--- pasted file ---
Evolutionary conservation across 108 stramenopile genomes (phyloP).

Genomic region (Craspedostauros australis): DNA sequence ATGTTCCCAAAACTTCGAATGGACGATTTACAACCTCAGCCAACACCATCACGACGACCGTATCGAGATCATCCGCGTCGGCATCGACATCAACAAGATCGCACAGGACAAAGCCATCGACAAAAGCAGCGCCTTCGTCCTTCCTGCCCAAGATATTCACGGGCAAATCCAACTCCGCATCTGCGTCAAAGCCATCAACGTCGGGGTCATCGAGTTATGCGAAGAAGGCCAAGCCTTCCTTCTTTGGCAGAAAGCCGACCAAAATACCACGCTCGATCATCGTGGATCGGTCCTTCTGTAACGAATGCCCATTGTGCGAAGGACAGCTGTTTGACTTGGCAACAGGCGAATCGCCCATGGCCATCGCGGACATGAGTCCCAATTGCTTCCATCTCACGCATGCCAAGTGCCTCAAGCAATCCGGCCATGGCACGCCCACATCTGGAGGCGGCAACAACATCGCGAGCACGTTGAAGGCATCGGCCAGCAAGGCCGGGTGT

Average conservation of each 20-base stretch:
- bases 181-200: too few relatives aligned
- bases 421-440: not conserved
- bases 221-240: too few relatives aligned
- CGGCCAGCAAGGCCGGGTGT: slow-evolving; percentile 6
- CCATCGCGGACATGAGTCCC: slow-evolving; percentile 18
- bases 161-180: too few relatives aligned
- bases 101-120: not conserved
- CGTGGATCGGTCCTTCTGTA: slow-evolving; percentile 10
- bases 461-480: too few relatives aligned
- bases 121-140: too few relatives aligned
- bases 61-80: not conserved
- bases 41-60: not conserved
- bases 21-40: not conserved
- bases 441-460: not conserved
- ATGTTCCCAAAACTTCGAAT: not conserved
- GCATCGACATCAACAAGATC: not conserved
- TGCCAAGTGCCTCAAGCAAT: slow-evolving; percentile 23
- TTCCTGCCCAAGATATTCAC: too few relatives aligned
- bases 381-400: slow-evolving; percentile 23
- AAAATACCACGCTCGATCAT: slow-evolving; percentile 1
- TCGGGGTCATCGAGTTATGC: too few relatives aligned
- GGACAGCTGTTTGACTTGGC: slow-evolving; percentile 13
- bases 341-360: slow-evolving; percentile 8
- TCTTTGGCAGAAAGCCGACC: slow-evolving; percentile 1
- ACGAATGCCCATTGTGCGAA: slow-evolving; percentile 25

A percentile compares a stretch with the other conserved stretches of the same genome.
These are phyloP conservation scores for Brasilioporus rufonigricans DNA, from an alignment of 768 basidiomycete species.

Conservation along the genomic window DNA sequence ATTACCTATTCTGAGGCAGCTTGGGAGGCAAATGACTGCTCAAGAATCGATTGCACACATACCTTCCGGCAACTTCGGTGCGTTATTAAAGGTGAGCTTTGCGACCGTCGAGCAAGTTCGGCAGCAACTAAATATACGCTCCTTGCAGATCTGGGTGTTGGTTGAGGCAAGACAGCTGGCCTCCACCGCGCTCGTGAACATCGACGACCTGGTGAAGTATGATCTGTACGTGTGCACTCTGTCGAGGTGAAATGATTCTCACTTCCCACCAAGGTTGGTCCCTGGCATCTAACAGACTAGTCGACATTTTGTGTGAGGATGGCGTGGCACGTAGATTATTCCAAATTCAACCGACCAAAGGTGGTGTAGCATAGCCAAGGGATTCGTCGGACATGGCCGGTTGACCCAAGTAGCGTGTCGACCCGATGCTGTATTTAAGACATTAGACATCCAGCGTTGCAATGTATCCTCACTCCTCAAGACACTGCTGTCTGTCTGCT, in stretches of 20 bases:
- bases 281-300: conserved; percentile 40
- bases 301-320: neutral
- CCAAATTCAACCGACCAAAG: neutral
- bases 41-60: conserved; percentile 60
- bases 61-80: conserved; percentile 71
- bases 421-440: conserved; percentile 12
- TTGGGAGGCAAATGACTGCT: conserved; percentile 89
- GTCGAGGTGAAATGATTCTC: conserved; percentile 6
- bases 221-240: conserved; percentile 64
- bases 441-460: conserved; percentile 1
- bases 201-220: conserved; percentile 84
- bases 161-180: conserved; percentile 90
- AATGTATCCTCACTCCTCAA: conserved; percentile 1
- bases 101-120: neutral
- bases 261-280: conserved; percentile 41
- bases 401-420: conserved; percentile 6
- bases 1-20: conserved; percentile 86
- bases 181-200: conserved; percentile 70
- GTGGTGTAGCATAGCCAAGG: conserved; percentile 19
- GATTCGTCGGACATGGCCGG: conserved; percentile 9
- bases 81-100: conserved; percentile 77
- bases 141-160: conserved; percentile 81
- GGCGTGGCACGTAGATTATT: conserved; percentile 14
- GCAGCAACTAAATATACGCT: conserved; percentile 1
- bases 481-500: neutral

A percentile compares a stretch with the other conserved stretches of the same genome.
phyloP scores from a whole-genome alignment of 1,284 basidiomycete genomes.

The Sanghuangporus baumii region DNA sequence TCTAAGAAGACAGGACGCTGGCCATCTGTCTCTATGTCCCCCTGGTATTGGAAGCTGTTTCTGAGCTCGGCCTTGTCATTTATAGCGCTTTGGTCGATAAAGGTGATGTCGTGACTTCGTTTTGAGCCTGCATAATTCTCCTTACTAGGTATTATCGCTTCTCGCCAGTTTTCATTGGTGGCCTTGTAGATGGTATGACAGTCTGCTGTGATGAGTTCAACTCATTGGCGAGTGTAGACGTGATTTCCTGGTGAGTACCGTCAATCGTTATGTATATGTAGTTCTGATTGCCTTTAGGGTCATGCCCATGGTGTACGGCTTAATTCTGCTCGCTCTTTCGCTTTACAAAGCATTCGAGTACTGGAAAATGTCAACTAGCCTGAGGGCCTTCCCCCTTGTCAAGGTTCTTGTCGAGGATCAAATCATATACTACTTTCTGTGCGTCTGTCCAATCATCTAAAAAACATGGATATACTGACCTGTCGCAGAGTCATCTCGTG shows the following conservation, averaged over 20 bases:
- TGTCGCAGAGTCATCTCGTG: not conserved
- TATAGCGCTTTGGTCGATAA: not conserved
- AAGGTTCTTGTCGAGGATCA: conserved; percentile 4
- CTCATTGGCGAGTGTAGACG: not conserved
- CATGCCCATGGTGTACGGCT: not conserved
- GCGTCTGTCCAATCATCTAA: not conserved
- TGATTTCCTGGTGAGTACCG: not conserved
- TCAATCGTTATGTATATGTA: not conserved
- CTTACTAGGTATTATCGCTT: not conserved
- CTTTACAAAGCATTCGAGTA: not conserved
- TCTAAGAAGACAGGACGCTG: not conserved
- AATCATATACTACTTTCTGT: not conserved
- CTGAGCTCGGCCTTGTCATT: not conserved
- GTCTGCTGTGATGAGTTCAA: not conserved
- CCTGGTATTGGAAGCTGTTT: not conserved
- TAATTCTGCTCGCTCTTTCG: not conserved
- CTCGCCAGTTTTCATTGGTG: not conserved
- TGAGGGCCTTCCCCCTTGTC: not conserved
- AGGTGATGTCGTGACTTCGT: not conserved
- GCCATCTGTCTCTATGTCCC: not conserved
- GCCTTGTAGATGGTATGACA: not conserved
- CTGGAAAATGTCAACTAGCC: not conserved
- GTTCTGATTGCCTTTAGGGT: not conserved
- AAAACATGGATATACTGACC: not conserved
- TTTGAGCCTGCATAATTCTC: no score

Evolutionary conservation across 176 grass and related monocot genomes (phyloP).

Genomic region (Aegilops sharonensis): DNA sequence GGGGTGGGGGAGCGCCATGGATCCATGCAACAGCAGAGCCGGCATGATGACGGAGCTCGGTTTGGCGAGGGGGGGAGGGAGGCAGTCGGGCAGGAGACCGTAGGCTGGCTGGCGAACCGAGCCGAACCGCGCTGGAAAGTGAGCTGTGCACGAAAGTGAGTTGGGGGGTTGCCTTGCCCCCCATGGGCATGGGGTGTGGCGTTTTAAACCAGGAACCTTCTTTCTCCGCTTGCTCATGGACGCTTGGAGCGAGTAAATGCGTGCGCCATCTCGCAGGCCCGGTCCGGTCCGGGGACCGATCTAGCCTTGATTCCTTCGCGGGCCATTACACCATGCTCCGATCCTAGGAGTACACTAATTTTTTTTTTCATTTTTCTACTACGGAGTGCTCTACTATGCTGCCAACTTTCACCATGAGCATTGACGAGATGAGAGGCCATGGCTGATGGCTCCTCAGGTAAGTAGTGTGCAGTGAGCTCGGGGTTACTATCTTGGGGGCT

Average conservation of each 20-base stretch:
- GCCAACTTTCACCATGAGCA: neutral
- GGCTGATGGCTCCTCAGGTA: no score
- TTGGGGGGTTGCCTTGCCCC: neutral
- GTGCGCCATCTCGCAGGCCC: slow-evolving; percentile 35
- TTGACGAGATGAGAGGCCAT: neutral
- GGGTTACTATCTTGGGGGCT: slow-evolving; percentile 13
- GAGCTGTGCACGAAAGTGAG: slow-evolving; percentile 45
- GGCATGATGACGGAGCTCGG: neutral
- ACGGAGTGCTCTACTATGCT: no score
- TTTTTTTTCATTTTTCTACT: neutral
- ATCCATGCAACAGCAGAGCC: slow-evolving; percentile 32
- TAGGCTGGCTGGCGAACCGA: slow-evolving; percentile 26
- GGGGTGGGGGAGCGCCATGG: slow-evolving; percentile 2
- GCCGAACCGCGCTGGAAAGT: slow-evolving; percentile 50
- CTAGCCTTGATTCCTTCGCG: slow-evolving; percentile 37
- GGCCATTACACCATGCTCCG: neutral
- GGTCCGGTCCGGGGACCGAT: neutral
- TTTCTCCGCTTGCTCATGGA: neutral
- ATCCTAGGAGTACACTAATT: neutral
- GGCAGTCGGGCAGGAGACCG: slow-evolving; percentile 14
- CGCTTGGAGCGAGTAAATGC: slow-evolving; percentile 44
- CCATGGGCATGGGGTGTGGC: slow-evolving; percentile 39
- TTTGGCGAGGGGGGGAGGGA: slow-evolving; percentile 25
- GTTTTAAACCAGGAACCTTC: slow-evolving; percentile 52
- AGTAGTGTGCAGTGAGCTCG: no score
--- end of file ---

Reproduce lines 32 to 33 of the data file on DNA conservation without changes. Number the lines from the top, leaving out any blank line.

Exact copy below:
- bases 281-300: conserved; percentile 40
- bases 301-320: neutral